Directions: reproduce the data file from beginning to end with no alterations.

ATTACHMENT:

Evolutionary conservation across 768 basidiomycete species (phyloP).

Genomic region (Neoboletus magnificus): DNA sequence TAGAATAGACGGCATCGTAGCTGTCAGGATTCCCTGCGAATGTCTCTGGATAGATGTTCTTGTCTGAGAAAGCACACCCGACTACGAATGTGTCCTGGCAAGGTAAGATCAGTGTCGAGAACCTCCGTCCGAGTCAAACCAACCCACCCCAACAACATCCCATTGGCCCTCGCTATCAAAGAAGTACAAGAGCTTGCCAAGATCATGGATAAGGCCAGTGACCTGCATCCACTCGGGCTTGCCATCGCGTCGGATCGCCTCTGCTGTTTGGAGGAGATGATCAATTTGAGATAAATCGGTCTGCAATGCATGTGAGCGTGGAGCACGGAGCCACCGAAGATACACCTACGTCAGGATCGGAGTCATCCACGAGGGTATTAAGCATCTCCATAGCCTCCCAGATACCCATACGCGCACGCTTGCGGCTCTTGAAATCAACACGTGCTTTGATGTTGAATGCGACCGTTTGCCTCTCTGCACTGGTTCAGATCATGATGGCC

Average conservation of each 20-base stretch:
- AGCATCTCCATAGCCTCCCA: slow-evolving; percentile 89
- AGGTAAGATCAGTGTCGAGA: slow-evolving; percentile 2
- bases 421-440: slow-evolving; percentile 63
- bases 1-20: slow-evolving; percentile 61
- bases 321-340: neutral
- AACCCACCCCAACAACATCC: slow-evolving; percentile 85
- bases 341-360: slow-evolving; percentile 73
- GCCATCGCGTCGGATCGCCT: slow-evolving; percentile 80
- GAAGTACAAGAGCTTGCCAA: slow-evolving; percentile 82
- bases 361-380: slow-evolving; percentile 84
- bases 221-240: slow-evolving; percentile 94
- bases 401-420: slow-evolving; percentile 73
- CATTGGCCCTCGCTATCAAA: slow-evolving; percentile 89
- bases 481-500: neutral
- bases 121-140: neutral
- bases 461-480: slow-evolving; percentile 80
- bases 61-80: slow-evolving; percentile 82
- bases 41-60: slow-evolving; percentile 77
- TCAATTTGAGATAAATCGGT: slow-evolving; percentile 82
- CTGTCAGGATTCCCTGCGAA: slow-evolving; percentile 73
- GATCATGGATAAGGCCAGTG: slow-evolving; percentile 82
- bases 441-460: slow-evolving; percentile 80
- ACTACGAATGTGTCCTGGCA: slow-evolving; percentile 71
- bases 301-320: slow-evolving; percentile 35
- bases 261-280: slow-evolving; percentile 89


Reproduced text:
Evolutionary conservation across 768 basidiomycete species (phyloP).

Genomic region (Neoboletus magnificus): DNA sequence TAGAATAGACGGCATCGTAGCTGTCAGGATTCCCTGCGAATGTCTCTGGATAGATGTTCTTGTCTGAGAAAGCACACCCGACTACGAATGTGTCCTGGCAAGGTAAGATCAGTGTCGAGAACCTCCGTCCGAGTCAAACCAACCCACCCCAACAACATCCCATTGGCCCTCGCTATCAAAGAAGTACAAGAGCTTGCCAAGATCATGGATAAGGCCAGTGACCTGCATCCACTCGGGCTTGCCATCGCGTCGGATCGCCTCTGCTGTTTGGAGGAGATGATCAATTTGAGATAAATCGGTCTGCAATGCATGTGAGCGTGGAGCACGGAGCCACCGAAGATACACCTACGTCAGGATCGGAGTCATCCACGAGGGTATTAAGCATCTCCATAGCCTCCCAGATACCCATACGCGCACGCTTGCGGCTCTTGAAATCAACACGTGCTTTGATGTTGAATGCGACCGTTTGCCTCTCTGCACTGGTTCAGATCATGATGGCC

Average conservation of each 20-base stretch:
- AGCATCTCCATAGCCTCCCA: slow-evolving; percentile 89
- AGGTAAGATCAGTGTCGAGA: slow-evolving; percentile 2
- bases 421-440: slow-evolving; percentile 63
- bases 1-20: slow-evolving; percentile 61
- bases 321-340: neutral
- AACCCACCCCAACAACATCC: slow-evolving; percentile 85
- bases 341-360: slow-evolving; percentile 73
- GCCATCGCGTCGGATCGCCT: slow-evolving; percentile 80
- GAAGTACAAGAGCTTGCCAA: slow-evolving; percentile 82
- bases 361-380: slow-evolving; percentile 84
- bases 221-240: slow-evolving; percentile 94
- bases 401-420: slow-evolving; percentile 73
- CATTGGCCCTCGCTATCAAA: slow-evolving; percentile 89
- bases 481-500: neutral
- bases 121-140: neutral
- bases 461-480: slow-evolving; percentile 80
- bases 61-80: slow-evolving; percentile 82
- bases 41-60: slow-evolving; percentile 77
- TCAATTTGAGATAAATCGGT: slow-evolving; percentile 82
- CTGTCAGGATTCCCTGCGAA: slow-evolving; percentile 73
- GATCATGGATAAGGCCAGTG: slow-evolving; percentile 82
- bases 441-460: slow-evolving; percentile 80
- ACTACGAATGTGTCCTGGCA: slow-evolving; percentile 71
- bases 301-320: slow-evolving; percentile 35
- bases 261-280: slow-evolving; percentile 89